Ayo: 'Everybody is watching'

Ayo: 'Everybody is watching'

BURBANK — The Morgan Park boys' basketball team walked into the gym at St. Laurence High School about 40 minutes before tipoff of Tuesday night's Class 3A sectional semifinal between the defending state champion Mustangs and host Vikings.

Ayo Dosunmu was in the middle of a conversation with his teammates as they filtered into the compact venue. So the Morgan Park guard probably didn't hear the group of middle school-age basketball fans yell out "There's Ayo!" as Morgan Park headed to the locker room before getting another step closer to a return trip to Peoria with a 92-74 win against St. Laurence.

Dosunmu is easily the most recognizable of the Mustangs. It's a phenomenon not limited to the Chicagoland area. Basketball fans know him by sight — especially those decked out in orange and blue, which there were several of at St. Laurence.

All eyes are on the Illinois-bound five-star guard, who's ranked among the nation's top 30 players in the Class of 2018. Dosunmu's thriving, and so is Morgan Park, which is just a super-sectional showdown with North Lawndale away from a shot at another state title.

"This didn't come overnight," said Quam Dosunmu, Ayo's father. "Ayo was built for this. This is a process he's been going through that he understands. Learning from Charlie (Moore). Learning from some of the greats from Morgan Park.

"It's just understanding basketball in the city — understanding your time and your window and maximizing that. They're only going to cheer for him because of the hard work he puts in."

Becoming the center of attention

Morgan Park coach Nick Irvin said he's seen a growing maturity in Dosunmu — in his game and simply as an 18-year-old high schooler. As regimented and contained as the Dosunmu family kept his recruitment, there were still outside influences that had to be handled.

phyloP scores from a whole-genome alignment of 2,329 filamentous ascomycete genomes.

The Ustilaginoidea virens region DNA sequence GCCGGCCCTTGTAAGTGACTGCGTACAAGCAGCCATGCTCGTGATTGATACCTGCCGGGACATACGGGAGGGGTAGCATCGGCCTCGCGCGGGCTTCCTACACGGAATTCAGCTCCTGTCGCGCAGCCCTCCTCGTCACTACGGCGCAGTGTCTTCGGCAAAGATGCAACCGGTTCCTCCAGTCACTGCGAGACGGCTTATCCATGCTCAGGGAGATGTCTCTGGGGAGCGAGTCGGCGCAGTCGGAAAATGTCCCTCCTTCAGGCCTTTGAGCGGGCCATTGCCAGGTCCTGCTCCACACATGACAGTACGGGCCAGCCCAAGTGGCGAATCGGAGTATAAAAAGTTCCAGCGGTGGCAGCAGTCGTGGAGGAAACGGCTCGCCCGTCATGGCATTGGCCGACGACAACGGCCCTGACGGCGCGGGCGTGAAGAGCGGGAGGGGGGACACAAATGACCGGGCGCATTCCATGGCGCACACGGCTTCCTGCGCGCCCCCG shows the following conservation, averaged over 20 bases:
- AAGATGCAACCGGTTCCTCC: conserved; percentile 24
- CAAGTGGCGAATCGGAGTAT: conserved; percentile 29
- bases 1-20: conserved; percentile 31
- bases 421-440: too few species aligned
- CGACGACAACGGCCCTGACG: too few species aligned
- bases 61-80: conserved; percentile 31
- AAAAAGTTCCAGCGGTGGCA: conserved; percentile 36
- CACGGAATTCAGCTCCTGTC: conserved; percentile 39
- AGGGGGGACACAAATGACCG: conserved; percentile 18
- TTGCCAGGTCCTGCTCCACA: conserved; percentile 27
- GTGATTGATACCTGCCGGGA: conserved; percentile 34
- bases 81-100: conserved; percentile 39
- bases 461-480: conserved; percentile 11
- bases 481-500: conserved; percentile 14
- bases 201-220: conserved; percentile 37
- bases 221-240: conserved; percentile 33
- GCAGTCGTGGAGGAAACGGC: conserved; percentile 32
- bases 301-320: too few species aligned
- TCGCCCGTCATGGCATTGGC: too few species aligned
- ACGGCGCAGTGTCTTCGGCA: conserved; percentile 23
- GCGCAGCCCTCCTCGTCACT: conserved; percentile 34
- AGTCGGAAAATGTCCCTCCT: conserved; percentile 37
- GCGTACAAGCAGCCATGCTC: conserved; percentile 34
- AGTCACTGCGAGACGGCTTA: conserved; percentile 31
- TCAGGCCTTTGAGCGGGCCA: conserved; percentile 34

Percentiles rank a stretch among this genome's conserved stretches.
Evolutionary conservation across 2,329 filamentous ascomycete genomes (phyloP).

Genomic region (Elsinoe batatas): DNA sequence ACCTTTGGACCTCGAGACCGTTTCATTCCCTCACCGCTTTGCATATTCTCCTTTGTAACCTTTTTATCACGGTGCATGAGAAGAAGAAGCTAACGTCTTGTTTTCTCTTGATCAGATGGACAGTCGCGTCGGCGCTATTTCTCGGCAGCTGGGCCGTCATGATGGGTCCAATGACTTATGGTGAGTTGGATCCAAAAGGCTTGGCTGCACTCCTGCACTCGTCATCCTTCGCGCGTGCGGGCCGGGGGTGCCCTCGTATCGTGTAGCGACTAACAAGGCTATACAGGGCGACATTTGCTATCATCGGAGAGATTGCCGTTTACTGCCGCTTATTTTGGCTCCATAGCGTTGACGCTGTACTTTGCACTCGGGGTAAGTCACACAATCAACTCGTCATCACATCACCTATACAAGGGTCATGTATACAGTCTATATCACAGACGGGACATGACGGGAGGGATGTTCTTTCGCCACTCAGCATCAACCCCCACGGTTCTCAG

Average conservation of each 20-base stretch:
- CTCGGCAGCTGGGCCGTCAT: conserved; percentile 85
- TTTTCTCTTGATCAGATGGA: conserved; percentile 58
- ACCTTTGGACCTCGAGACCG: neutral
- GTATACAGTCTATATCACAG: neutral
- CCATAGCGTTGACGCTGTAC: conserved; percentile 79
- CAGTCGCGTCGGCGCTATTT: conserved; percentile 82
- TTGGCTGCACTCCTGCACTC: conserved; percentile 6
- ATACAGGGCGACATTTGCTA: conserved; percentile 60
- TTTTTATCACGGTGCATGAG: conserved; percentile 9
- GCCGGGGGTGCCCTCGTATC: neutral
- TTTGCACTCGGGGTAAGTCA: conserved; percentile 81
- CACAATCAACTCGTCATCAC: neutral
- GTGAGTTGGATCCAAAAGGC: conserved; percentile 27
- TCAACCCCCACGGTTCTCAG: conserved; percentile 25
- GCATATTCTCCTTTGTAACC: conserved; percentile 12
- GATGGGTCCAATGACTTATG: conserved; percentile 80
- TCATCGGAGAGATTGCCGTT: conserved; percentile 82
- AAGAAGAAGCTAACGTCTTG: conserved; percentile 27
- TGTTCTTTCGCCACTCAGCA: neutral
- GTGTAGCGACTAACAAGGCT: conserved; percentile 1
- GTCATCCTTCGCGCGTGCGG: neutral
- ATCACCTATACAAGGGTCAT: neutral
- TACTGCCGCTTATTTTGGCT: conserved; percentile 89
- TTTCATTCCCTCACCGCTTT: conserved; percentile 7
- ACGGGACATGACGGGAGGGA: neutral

"Everybody is watching him," Irvin said. "It's tough. A lot of people are pulling at him, telling him to do this or do that. Do an interview. Do a workout. His father and mom do a great job of keeping him humble and keeping him on the right path.

"He's got a strong family base from his mom, dad, sisters, aunties and uncles. I'm on the backside cleaning up and watching him during the day so he really can't do nothing."

Dosunmu still has his fans. Just check social media for the photos of the future Illini guard with the sons and daughters of Illinois supporters. He was a major hit at Beasley Elementary Magnet Academy — his former grade school — when Morgan Park made the rounds of Chicago elementary schools with their state trophy last spring.

"I told him that's what it's about," said Jamarra Dosunmu, Ayo's mom. "It's always bigger than you. We teach him that. That's who you play for. That's who comes out to see you.

"That's who's looking at you as a role model, which is why we make sure he keeps himself positive as far as his social media, how he presents in public and how he presents himself on the court. All of that is important to us as a family."

Playing through pain

It's one reason a hobbled Dosunmu tried to play in early January against Chaminade (Mo.) at the Highland Shootout after suffering an ankle injury in the Big Dipper Holiday Tournament in late December. And why he tried again a week later when Morgan Park squared off against Bolingbrook.

"He didn't want to disappoint the Illini fans and was like, 'Nick, I want to play,' " Irvin said. "That's the type of kid he is. He was going to try as much as possible to play."

"He's a competitor," Jamarra Dosunmu added. "He didn't want to disappoint the fans. He didn't want to disappoint his Illinois family. He knew that they all came out to see him at those games, so he really wanted to be there and produce."

Dosunmu's mobility was seriously limited in what turned out to be his two aborted comeback attempts after he also played against Bolingbrook. He struggled getting up and down the court and had zero lateral mobility to speak of, hampered by his injured left ankle. He went scoreless playing just the first half against Chaminade and had nine points against Bolingbrook while still slowed by the injury.

"At that moment it was just best for all of us to look at and understand the big picture — sit out, heal, get stronger," Quam Dosunmu said.